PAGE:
If you read the posts of active traders on Twitter and other social media sites it is likely that you would think that most traders very seldom lose money. When traders do admit to their losses, they are small and inconsequential. It is easy to understand the inclination to make it sound as though we only make great trades. It is human nature to be ashamed of failure, and losing money on a trade is a sure sign of failure.
While doing the best we can to avoid losses is obviously a good idea, it can greatly handicap our results if we go too far in that direction. You cannot be a great trader is you don't suffer losses on a regular basis. Losses are simply a function of the trading process and are not an indication of failure.
One of necessary steps in the evolution of profession traders is to realize that losing trades are routine. Every style and approach will result in failed traders. Some traders may find that less than half of their trades are successful, but they make enough profits on the minority of winning trades to more than offset the losers.
Traders must realize that there is no sure thing in the stock market, and when there is no sure thing then the smart approach is to admit our mistakes quickly, cut our losses and move on. That sounds simple, but it is extremely difficult for many traders to do. They don't want to admit that their carefully planned trades and all their research resulted in a mistake. They become emotionally attached to the outcome, and that undermines discipline.
When you enter trades with the clear understanding that it may not work then there is no shame in taking the loss and moving on. You actually increase your chances of success when you take on more trades because you increase the possibility that you'll have good fortune.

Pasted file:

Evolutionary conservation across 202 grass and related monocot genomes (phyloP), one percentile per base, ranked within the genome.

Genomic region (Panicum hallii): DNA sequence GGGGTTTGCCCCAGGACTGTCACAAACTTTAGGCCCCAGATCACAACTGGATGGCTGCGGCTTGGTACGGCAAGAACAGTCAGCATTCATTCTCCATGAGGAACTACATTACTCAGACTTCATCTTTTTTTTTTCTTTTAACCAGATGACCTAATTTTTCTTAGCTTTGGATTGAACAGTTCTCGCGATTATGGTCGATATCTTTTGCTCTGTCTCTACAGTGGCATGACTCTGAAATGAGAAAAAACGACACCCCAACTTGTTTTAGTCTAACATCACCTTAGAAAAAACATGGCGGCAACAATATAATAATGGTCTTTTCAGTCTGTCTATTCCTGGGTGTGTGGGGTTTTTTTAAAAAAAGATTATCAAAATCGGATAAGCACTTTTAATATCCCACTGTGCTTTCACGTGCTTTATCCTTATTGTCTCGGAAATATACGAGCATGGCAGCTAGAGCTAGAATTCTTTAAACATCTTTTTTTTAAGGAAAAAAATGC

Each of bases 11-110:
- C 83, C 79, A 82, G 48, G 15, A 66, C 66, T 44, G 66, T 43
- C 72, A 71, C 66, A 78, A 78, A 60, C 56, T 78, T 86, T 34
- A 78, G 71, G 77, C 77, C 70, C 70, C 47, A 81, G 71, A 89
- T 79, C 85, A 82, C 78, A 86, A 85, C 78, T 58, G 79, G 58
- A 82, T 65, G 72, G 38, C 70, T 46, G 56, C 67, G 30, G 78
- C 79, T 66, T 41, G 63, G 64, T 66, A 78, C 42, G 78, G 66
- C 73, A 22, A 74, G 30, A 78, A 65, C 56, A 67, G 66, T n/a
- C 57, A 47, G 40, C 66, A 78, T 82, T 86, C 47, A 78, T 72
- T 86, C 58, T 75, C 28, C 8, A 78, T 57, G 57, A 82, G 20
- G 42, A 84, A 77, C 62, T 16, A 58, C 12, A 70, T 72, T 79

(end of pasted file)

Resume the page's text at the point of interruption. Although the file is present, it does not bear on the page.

There is a very large element of luck involved in trading, and what we need to do quite often is manage that luck. We will have good luck as well as bad luck and we want to put ourselves in a position to encounter more good luck. When we are too rigid in entering trades because we fear minor losses we will never make a gain. As hockey great Wayne Gretzky once said, "You miss 100% of the shots that you don't take."
I found that one of my must common mistakes in my trading was to be too quick to cut a trade that doesn't work immediately. I want to get that "mistake" off my screen and never give the trade a real chance. That isn't a bad approach, but when you are too quick to take very small gains because you fear a bigger one you will miss out quite often.
Perfectionism is very dangerous for traders because when we try to design a system that avoids all losses we end up taking very few trades. Being underinvested is what dooms many traders to under-performance. Some of my best trades are those that I don't feel very confident about at first, but I took them because I was not afraid of taking a loss if they didn't perform.
Losses are simply part of the trading process and do not reflect on your overall ability as a trader. When you understand and embrace that concept, you are on your way to superior performance.